Previous research showed that faulty titin gene variants were common in patients with a form of heart disease called dilated cardiomyopathy (DCM). DCM is a common inherited condition in which the heart muscle becomes enlarged and weakened and cannot pump blood efficiently. Yet around one percent of the general population carry the variations in their genome with no apparent effects.
Now researchers from the UK, Singapore, and Germany have identified how healthy carriers are affected by the faulty variants. They have published their research in Nature Genetics.
'We found that those with mutations have an enlarged heart, and in a pattern similar to that seen in heart failure patients. This may impact as many as 35 million people around the world,' said Dr Antonio de Marvao, clinical lecturer at Imperial College London and the MRC Clinical Sciences Centre.
The research also indicates that abnormal stress could cause carriers to develop DCM.
Dr Sebastian Schäfer, the first author of the study and a senior research fellow at the National Heart Centre in Singapore, explained: 'Even though the heart appears healthy initially, it reacts to this gene stress on many levels such as changes to its gene expression and energy source. The heart can compensate and its cardiac function remains fine until an additional stressor occurs. That's when the heart fails, as it no longer has the capacity to react the same way a healthy heart does.'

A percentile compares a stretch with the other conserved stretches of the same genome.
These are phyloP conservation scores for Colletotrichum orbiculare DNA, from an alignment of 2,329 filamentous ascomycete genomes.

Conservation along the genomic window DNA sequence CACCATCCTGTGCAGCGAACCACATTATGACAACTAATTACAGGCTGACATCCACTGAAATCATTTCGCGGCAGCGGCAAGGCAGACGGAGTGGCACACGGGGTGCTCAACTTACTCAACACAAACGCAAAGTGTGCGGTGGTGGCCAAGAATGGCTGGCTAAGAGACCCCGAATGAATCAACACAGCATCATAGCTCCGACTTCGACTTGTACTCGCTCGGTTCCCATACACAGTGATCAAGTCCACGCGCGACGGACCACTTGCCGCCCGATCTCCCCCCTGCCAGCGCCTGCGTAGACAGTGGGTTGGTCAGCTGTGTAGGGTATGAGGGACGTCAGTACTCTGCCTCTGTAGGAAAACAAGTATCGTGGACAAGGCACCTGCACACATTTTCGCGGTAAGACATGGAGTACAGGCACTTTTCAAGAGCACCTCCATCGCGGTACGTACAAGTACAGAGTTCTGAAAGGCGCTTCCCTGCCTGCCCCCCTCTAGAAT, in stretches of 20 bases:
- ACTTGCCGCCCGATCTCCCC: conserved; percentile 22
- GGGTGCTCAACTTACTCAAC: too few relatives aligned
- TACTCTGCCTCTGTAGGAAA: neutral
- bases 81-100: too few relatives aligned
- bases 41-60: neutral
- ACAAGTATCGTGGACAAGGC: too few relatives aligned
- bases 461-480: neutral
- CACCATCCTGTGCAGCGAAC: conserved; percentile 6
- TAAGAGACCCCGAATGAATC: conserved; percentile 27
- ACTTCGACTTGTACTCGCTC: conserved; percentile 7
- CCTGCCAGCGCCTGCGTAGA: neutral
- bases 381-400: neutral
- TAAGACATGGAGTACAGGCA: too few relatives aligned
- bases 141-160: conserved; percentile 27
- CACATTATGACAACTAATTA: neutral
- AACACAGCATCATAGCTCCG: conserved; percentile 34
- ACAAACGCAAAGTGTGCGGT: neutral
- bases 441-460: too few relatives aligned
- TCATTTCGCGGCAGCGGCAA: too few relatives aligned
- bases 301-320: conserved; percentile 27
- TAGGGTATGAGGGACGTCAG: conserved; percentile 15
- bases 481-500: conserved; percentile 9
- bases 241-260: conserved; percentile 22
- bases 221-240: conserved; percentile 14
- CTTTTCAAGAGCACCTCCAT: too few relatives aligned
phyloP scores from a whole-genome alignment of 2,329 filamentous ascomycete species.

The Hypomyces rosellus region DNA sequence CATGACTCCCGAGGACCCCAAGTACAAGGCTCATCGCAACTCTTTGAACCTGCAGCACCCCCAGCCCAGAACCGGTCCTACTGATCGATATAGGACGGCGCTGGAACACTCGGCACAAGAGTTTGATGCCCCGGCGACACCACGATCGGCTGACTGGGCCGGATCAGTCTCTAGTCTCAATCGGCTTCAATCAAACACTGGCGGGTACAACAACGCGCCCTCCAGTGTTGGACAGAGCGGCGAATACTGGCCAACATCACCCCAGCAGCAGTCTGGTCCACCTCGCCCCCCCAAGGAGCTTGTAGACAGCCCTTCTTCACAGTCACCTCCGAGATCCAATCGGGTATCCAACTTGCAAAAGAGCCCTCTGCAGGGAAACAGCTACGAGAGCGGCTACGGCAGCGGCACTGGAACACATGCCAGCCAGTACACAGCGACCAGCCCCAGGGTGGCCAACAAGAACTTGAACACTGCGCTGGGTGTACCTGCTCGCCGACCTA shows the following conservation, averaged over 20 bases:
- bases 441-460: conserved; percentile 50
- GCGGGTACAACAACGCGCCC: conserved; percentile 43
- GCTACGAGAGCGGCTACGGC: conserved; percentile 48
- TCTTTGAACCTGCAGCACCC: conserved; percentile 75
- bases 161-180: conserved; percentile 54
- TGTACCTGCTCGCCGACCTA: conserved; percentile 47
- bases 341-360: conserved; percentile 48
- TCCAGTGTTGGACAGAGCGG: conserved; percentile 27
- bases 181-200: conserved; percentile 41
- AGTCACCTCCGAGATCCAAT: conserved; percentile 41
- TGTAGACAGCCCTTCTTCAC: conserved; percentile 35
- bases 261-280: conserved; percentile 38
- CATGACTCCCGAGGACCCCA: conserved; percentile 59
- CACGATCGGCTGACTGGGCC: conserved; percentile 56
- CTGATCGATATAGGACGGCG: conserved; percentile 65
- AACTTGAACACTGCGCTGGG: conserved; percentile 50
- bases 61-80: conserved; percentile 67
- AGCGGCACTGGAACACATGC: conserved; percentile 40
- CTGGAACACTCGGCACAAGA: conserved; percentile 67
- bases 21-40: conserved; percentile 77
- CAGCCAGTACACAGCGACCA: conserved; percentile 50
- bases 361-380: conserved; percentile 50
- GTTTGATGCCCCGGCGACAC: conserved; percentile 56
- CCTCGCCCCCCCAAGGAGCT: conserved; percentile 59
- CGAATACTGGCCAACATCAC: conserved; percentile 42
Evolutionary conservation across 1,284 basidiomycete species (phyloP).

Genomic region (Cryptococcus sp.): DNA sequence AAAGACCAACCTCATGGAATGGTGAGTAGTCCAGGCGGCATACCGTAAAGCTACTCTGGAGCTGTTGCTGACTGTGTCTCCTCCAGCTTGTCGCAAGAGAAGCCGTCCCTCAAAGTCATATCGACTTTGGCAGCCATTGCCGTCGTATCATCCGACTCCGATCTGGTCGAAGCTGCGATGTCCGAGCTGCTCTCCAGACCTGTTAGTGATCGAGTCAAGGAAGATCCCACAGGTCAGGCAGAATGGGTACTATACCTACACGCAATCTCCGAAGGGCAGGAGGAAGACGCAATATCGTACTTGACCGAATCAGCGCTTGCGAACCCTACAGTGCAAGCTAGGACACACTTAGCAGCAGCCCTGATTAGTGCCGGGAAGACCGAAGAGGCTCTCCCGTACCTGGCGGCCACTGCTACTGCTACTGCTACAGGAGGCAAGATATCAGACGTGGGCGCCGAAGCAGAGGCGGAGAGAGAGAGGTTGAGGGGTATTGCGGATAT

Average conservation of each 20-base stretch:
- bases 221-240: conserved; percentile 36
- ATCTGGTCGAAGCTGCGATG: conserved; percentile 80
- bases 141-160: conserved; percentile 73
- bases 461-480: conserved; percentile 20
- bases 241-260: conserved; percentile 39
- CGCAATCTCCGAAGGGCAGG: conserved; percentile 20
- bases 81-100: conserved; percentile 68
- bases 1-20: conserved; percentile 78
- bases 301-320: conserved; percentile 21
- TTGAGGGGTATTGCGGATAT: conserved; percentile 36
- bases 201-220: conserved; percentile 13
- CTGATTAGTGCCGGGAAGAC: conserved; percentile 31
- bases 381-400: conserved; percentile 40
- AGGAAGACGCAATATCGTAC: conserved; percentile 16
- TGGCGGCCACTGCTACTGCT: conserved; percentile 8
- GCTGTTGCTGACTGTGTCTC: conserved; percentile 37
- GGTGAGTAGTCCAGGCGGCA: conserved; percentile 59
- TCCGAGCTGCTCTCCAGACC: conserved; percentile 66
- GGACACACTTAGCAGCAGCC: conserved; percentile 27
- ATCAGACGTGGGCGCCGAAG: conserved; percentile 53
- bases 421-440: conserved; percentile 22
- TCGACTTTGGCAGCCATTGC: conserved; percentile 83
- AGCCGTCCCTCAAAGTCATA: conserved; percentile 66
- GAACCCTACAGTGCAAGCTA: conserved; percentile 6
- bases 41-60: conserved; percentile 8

The team, led by Dr Stuart Cook, analysed almost 2500 people with DCM using heart imaging and genetic analysis, and found strong associations with faulty, 'truncated' variants of the titin gene.
The researchers then sequenced the titin gene in more than 1400 healthy volunteers and used MRI, magnetic resonance imaging, to analyse the shape and size of their hearts. As expected, around one percent of volunteers had faulty variants. However, they also had slightly enlarged hearts, similar to those seen in heart failure patients.
Finally, the researchers generated two rat models with faulty titin genes. They found that although the hearts of the rats appeared healthy, putting the heart under abnormal stress triggered DCM.
In the future, the team is hoping to find out the genetic or environmental factors – such as pregnancy, alcoholism, or viruses – that may put certain people with variations in the titin gene at a higher risk of heart failure.
'For patients with dilated cardiomyopathy, this study has improved our understanding of the disease, revealed possible new targets for drugs and other new therapies, and importantly has improved our ability to diagnose the condition confidently with genetic tests,' said Dr James Ware, a clinical senior lecturer in genomic medicine at Imperial College London and the MRC Clinical Sciences Centre.